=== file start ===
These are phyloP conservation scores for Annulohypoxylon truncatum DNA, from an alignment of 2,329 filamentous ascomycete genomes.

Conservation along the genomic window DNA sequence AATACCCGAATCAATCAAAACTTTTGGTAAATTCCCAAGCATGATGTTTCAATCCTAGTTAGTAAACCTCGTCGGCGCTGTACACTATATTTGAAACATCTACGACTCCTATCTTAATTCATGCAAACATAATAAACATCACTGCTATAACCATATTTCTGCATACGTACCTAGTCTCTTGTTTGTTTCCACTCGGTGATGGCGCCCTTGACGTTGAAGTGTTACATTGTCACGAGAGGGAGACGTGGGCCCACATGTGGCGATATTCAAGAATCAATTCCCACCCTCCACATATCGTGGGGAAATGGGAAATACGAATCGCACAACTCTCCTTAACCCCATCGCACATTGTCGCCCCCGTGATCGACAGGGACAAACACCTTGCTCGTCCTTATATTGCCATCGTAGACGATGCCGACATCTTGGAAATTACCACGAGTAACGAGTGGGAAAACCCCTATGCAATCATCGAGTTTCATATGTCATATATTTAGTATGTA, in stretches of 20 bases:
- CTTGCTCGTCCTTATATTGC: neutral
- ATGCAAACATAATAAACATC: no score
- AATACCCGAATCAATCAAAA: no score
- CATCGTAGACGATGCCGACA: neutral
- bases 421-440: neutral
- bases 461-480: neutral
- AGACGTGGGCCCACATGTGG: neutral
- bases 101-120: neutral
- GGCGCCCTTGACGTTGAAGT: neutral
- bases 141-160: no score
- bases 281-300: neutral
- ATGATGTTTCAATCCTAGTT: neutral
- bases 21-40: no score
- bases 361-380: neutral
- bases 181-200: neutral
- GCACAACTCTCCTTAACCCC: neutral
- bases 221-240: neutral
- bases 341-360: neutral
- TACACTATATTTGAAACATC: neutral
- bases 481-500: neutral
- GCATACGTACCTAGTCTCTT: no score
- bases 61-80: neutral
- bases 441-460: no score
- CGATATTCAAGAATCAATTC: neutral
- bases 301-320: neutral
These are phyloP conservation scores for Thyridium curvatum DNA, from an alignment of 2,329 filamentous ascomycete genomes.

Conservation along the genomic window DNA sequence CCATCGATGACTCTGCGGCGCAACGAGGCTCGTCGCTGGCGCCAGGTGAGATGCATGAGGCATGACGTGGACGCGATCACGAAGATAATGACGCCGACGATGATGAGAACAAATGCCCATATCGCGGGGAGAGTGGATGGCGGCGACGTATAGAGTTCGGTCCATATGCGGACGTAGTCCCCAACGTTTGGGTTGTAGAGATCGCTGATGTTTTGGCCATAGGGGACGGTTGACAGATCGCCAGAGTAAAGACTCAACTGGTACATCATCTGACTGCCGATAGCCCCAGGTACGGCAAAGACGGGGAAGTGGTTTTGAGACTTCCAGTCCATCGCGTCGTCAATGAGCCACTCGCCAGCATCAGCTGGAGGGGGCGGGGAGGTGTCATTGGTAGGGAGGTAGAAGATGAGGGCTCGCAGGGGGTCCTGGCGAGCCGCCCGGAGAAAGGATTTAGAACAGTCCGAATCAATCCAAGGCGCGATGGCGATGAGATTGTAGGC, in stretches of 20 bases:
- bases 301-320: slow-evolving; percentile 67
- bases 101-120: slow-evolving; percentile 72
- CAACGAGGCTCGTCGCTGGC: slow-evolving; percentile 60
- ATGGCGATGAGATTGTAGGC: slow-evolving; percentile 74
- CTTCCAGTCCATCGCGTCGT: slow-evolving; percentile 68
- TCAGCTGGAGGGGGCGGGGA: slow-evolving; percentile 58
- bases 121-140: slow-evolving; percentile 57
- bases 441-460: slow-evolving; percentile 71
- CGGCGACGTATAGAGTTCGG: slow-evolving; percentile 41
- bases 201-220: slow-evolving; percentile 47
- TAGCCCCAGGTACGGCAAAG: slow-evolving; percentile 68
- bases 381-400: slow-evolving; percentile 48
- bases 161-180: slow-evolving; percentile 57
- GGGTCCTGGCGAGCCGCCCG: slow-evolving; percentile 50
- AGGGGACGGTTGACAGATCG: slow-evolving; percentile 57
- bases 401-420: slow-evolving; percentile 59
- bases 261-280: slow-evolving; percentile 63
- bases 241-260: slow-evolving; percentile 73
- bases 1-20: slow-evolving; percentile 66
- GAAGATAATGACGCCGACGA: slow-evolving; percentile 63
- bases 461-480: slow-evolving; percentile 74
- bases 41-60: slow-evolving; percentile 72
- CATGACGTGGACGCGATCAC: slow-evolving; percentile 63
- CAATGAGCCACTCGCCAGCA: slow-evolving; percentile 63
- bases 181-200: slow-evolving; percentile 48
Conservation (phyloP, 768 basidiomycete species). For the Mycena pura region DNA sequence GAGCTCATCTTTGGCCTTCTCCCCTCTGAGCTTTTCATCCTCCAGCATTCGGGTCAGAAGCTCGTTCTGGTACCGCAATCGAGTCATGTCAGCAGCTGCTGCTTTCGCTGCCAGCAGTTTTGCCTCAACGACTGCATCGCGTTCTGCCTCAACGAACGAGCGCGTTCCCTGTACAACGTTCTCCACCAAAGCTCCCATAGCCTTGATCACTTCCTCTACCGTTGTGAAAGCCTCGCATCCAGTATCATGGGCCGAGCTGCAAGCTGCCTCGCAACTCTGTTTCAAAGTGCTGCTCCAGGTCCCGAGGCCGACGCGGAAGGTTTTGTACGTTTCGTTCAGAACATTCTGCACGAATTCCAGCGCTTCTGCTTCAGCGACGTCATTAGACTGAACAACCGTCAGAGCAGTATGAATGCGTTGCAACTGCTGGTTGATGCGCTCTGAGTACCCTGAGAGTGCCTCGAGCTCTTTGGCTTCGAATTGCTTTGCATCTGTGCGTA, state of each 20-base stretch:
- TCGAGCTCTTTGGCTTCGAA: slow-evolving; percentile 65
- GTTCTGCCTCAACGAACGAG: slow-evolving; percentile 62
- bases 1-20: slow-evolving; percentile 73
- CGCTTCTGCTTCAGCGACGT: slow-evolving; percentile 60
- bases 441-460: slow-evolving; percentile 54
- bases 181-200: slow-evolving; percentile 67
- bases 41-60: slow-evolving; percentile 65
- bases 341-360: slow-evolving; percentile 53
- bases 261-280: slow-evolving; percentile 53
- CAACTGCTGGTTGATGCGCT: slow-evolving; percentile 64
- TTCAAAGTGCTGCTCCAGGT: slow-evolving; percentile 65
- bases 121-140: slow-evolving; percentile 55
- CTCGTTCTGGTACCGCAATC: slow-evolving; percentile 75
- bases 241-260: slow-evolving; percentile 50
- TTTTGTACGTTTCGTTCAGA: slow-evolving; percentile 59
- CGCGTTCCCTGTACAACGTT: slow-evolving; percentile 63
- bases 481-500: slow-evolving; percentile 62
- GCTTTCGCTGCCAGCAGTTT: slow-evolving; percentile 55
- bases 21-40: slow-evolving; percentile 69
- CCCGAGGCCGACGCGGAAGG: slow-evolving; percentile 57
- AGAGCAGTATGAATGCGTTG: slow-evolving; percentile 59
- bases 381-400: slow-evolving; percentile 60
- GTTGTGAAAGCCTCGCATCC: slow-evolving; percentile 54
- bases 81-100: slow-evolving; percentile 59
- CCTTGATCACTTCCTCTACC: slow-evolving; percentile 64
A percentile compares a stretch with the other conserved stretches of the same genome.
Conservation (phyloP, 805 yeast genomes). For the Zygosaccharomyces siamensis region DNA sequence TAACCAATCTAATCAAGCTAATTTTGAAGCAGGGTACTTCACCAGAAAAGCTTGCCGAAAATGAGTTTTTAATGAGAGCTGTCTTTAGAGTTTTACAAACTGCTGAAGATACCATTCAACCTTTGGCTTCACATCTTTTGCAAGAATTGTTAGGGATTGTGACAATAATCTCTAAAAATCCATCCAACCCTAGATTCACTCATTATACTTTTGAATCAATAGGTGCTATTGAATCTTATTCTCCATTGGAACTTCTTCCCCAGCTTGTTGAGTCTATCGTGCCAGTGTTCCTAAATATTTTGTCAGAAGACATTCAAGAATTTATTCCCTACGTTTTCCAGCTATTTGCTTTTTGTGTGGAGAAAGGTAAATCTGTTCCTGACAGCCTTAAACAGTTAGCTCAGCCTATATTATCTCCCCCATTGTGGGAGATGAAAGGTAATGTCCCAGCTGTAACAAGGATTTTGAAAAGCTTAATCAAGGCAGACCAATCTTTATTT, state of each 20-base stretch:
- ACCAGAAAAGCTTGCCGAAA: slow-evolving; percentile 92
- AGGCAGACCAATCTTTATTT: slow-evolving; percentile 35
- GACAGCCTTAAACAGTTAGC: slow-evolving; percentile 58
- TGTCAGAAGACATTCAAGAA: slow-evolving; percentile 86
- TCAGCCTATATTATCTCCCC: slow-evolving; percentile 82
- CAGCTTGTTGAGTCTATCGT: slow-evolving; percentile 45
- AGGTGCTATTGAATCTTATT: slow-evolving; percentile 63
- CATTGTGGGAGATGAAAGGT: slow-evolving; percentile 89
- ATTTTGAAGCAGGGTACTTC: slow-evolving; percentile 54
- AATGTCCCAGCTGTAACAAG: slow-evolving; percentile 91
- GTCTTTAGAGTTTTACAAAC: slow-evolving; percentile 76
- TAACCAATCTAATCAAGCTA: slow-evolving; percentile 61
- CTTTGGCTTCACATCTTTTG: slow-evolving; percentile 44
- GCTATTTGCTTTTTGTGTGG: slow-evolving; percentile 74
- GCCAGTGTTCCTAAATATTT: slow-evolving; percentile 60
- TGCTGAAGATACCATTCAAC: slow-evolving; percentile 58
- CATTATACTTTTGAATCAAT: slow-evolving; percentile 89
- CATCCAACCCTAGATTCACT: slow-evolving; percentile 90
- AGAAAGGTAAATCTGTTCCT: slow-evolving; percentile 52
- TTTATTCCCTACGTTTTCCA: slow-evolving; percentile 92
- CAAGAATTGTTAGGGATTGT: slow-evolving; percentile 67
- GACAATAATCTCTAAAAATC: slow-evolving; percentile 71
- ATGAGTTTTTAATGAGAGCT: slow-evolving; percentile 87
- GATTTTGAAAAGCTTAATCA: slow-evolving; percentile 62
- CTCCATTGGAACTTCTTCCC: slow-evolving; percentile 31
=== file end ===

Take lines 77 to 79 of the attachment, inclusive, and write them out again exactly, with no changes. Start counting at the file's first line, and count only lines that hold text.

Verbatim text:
- bases 381-400: slow-evolving; percentile 60
- GTTGTGAAAGCCTCGCATCC: slow-evolving; percentile 54
- bases 81-100: slow-evolving; percentile 59